In Bwindi National Park, rangers follow the gorillas all day long to have a better idea of the direction to trek to the next day. At night gorillas make nests on the ground and sleep together, then in the morning they will move and continue to eat. Sometimes, it takes over 8 hours to trek to the gorillas, and sometimes it can be a short hike.
Unsurprisingly, gorillas have many human threats (actually pretty much their only threats…), one of which is habitat degradation. The people who live in these mountains are largely farmers, and as they extend their agricultural land, this encroaches on the range that gorillas use to forage. Also I wanted to take a moment to talk about the rangers, as this can be a very dangerous job. Last year in January six rangers were murdered in Congo by a local militia group. Previously, last April 17 people were killed (12 of them rangers) in this national park. The rangers were building an electric fence to keep people out of the park, which I guess upset this militia group. They were not poachers but were actually battling for control over the natural resources and land. They believe that people have taken too much land for the animals and conservations, which is why they did this brutal and devastating attack. Watch the movie Virunga to learn more about the incredible brave rangers working to protect these amazing animals. Lastly, gorillas are no exception, suffering from poaching like many other animals.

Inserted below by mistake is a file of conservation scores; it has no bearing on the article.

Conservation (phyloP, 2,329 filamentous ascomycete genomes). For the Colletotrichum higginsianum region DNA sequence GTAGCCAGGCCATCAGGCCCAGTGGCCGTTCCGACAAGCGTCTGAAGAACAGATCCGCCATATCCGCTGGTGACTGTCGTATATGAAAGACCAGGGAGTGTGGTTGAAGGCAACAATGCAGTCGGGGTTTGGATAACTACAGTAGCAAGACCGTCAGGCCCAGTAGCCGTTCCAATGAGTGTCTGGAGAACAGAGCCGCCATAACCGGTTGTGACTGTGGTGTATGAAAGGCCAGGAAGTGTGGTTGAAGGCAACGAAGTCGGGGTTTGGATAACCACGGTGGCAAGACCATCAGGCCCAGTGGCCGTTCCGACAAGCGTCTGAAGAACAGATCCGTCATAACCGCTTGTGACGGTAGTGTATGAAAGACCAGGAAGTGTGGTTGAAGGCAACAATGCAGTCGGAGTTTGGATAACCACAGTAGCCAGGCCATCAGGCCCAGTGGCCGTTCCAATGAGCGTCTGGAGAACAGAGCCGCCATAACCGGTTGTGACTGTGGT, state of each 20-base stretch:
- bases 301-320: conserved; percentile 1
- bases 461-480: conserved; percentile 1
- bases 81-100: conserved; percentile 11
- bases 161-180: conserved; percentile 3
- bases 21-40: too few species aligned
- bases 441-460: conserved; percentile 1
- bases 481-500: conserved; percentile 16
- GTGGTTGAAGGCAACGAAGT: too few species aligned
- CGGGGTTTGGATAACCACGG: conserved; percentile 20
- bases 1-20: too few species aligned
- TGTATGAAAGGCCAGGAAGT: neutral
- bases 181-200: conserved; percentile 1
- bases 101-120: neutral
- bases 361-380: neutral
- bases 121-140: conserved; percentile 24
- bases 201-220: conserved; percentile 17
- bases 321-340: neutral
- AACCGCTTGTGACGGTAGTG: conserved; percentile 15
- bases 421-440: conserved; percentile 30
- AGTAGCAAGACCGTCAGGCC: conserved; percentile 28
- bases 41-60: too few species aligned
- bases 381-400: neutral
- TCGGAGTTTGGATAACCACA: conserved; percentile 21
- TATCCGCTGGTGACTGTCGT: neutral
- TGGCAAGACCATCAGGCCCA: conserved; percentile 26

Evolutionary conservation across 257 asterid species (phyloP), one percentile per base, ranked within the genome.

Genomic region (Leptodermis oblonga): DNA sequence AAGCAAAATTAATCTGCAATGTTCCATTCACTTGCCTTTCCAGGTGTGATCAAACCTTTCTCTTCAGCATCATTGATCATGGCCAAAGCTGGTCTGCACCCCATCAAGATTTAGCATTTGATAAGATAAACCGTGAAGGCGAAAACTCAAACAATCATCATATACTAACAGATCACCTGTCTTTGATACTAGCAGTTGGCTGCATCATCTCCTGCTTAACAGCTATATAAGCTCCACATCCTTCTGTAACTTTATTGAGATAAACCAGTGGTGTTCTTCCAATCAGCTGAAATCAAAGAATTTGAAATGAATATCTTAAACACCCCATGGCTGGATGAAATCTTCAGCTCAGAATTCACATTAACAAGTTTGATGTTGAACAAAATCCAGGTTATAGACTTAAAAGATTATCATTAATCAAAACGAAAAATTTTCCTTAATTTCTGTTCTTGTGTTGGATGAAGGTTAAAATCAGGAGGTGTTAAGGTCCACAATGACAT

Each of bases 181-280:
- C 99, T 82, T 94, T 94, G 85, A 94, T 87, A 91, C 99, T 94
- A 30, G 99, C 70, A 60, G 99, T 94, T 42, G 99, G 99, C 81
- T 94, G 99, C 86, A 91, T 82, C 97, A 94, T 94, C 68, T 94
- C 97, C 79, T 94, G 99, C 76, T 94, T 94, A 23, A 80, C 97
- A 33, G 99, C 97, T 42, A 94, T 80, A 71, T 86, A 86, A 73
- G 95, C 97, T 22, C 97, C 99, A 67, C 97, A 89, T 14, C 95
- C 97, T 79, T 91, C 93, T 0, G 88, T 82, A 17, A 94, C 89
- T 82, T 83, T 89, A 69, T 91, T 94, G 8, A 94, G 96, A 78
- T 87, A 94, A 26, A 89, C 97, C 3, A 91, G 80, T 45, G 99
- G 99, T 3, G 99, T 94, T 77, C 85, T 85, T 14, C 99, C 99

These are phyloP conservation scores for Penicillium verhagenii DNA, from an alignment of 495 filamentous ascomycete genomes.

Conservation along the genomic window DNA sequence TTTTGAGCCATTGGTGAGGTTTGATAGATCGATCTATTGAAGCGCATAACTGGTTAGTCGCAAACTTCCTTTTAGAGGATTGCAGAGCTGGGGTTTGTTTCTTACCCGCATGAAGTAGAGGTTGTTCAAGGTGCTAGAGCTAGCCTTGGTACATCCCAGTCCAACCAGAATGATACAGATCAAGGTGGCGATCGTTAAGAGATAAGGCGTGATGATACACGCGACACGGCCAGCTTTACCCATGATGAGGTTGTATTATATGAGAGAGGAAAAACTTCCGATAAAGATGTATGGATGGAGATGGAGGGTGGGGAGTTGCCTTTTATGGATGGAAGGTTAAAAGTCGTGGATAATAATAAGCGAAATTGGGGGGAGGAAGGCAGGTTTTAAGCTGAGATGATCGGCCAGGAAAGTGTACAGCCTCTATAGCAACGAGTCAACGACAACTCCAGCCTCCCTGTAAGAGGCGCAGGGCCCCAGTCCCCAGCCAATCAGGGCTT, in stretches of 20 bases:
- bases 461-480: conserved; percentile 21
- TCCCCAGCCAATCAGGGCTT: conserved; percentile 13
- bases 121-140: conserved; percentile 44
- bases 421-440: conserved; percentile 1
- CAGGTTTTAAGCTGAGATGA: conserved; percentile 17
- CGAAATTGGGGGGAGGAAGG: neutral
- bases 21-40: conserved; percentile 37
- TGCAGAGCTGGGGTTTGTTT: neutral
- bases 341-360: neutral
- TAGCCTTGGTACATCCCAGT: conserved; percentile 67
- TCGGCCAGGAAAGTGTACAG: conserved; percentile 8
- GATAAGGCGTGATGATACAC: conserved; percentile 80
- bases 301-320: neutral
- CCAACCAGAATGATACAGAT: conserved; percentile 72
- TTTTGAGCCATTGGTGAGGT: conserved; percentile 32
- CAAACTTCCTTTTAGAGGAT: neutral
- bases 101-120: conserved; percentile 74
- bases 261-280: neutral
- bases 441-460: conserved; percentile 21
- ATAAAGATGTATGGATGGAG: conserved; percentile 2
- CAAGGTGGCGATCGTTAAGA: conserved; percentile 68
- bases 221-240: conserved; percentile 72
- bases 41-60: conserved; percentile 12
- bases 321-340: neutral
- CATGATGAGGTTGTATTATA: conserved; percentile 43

Our trek was in the Ruhija sector of Bwindi Impenetrable Forest. We met at a ranger station in the morning, and watched some local dances as others arrived. In the end, it was me and David and two other couples who joined us for our trek. We also had our guide, who was a ranger, as well as armed rangers who were there to protect us from forest elephants and buffalos. These animals are not used to humans so they can become aggressive. The forest, as the name suggests, is very dense. There were no trails or paths, but the ranger in front had a machete and cut his way through the dense brush. The trekking can be pretty intense so I suggest wearing long sleeves and long pants to avoid thorns and ants. We also used a hiking stick which came in handy since we were hiking down and up a very steep mountain, so it was easy to slip. We also had no idea how long we would be out in the forest so I came prepared with lots of water, lunch, mosquito spray, cameras, snacks, etc. Fortunately for us, it only took us around 20 minutes until we found the trackers, who told us the gorillas are close. I had so much adrenaline and excitement that I didn’t even become emotional. I just knew I wanted to see the gorillas. We took a sip of water, put on our masks, and then followed the rangers who were cutting a path for us to follow. In a few minutes we were in front of our first gorillas, a mom and her baby (barely 1 year old). The family that we trekked to was called the Oruzogo group, one of the habituated families in the park. The family is composed of more than 13 members including two silverbacks. We were honored by the presence of the dominant silverback, Kasumari. We also had the chance to see some of the blackbacks (young male) of the group, including Kaganga and Bwoba, and Otaka. Seeing the baby was one of the highlights for me, it was holding onto its mom and staring at us with curiosity. It was unbelievably amazing to be so close with these massive and majestic animals. The group is led by a silverback gorilla called Bakwate, which translates to “he who learns fast and is intelligent”.